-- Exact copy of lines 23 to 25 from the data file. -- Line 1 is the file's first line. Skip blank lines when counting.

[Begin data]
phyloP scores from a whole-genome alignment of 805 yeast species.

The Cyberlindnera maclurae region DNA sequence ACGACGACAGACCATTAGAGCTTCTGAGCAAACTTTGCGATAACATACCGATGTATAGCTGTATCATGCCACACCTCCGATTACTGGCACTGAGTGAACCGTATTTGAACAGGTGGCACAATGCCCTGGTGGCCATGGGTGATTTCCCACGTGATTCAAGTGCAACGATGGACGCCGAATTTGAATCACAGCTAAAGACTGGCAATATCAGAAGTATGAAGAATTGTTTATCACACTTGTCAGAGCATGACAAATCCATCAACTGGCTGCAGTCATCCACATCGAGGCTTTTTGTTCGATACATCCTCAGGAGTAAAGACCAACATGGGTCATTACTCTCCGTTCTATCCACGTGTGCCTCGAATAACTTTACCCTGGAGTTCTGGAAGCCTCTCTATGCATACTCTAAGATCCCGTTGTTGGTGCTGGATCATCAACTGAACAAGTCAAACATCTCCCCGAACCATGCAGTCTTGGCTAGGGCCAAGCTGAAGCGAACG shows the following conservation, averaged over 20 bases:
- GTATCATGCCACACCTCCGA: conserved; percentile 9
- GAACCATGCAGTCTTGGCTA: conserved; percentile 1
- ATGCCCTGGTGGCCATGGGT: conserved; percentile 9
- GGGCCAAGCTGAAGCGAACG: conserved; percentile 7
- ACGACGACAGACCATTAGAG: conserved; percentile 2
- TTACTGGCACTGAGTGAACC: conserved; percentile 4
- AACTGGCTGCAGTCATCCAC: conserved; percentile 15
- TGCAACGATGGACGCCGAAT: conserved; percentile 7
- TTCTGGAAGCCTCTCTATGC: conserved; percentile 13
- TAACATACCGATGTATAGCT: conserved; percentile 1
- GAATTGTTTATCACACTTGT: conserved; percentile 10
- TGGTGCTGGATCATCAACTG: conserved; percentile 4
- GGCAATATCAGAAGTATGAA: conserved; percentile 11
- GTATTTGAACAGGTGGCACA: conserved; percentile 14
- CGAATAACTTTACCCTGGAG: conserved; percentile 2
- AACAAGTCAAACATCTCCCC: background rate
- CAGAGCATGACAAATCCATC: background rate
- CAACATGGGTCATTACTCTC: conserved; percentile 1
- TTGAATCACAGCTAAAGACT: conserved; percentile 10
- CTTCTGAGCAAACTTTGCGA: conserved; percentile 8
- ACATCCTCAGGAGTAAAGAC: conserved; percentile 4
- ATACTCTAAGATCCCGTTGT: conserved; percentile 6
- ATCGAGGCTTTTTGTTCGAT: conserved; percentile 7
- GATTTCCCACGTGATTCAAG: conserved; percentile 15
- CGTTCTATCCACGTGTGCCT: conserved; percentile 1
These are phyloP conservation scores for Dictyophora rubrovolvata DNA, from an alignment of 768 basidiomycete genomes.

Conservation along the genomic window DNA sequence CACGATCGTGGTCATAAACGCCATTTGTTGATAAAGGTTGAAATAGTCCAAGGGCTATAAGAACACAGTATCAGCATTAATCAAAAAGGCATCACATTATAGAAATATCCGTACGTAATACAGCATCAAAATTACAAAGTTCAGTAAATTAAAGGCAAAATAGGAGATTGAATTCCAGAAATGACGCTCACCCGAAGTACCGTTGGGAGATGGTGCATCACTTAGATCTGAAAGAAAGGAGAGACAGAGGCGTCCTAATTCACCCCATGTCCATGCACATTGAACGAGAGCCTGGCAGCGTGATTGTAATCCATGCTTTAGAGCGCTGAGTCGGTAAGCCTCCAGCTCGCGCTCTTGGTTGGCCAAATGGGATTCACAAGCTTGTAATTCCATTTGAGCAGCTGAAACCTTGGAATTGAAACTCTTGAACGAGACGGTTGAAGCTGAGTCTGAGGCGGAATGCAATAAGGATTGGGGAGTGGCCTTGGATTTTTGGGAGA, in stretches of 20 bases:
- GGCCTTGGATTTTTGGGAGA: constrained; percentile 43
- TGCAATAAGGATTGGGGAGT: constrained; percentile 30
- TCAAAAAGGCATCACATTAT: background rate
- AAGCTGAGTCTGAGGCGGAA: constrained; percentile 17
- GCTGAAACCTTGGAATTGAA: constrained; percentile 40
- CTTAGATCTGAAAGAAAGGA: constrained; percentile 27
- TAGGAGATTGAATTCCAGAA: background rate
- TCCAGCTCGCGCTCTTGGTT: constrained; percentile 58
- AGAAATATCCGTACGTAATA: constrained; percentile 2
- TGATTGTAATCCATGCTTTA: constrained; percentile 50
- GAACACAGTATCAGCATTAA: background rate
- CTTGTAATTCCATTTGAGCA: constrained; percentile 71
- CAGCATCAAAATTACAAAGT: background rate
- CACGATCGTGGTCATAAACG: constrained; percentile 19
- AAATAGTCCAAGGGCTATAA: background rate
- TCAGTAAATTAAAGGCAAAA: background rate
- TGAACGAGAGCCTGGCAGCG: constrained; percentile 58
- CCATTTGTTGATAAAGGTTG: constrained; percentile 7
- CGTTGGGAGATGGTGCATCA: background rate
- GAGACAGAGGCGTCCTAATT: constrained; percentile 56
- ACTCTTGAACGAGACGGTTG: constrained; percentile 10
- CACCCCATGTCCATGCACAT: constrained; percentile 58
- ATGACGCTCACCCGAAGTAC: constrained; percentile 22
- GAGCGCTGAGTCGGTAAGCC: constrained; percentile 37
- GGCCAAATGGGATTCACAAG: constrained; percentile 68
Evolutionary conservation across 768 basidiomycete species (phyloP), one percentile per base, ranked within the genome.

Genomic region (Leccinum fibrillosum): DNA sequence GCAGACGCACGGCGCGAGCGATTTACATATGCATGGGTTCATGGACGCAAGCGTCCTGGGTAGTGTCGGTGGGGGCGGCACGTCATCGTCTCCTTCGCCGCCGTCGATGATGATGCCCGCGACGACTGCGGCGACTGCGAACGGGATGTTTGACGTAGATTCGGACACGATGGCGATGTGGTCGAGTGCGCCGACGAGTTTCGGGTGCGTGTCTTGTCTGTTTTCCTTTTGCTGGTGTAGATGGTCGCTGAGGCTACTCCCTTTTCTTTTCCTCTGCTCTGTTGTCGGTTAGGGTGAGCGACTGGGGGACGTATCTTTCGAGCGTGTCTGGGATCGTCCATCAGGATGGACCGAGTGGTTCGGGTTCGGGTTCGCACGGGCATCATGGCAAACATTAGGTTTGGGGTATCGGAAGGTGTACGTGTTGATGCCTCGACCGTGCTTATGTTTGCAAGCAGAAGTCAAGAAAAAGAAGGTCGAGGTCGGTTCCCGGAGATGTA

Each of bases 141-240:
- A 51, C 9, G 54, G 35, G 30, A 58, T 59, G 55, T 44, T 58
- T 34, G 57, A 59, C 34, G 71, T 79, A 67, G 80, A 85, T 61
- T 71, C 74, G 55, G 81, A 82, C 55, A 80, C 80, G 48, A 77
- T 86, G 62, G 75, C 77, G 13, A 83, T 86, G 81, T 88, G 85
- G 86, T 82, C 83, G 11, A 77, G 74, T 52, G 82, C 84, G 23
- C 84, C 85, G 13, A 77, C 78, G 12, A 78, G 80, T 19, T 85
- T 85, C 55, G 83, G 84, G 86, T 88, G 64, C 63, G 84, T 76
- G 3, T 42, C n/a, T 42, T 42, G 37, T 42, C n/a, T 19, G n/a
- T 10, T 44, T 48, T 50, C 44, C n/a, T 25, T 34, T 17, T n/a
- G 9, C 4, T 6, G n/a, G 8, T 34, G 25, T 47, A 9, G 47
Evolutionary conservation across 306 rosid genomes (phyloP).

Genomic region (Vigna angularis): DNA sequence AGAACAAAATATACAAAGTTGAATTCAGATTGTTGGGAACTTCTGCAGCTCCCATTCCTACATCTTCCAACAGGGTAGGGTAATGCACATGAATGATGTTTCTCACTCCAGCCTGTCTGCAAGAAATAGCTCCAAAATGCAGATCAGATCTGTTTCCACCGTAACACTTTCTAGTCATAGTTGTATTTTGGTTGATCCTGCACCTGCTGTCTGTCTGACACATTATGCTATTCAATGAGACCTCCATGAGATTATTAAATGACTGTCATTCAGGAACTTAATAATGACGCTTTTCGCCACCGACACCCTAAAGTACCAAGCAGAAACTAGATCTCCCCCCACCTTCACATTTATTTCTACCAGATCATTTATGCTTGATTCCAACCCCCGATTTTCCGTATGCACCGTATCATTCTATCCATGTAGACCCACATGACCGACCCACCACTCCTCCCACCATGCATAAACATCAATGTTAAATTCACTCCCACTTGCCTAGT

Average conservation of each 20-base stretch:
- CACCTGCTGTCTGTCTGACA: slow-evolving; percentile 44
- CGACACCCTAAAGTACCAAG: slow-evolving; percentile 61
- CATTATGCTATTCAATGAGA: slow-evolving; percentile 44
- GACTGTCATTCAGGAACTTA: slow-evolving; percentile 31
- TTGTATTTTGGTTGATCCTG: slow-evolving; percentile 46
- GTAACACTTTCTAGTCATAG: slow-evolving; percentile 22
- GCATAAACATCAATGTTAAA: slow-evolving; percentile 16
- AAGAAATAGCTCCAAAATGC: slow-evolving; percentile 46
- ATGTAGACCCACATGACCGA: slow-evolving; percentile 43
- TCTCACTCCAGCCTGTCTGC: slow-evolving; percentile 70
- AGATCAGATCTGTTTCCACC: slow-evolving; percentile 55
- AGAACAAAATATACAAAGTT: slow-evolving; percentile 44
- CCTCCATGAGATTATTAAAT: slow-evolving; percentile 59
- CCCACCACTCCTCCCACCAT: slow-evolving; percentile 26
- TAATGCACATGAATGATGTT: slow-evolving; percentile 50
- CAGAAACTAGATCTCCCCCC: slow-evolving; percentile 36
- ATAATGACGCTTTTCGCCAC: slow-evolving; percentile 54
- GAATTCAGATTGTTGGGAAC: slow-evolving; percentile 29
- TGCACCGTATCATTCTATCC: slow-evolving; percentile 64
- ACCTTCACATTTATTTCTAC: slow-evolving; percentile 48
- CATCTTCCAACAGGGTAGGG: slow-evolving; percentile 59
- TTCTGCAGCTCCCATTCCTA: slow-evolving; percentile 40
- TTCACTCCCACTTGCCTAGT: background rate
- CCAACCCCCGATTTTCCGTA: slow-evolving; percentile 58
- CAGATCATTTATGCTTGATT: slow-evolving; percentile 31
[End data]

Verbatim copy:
- ACATCCTCAGGAGTAAAGAC: conserved; percentile 4
- ATACTCTAAGATCCCGTTGT: conserved; percentile 6
- ATCGAGGCTTTTTGTTCGAT: conserved; percentile 7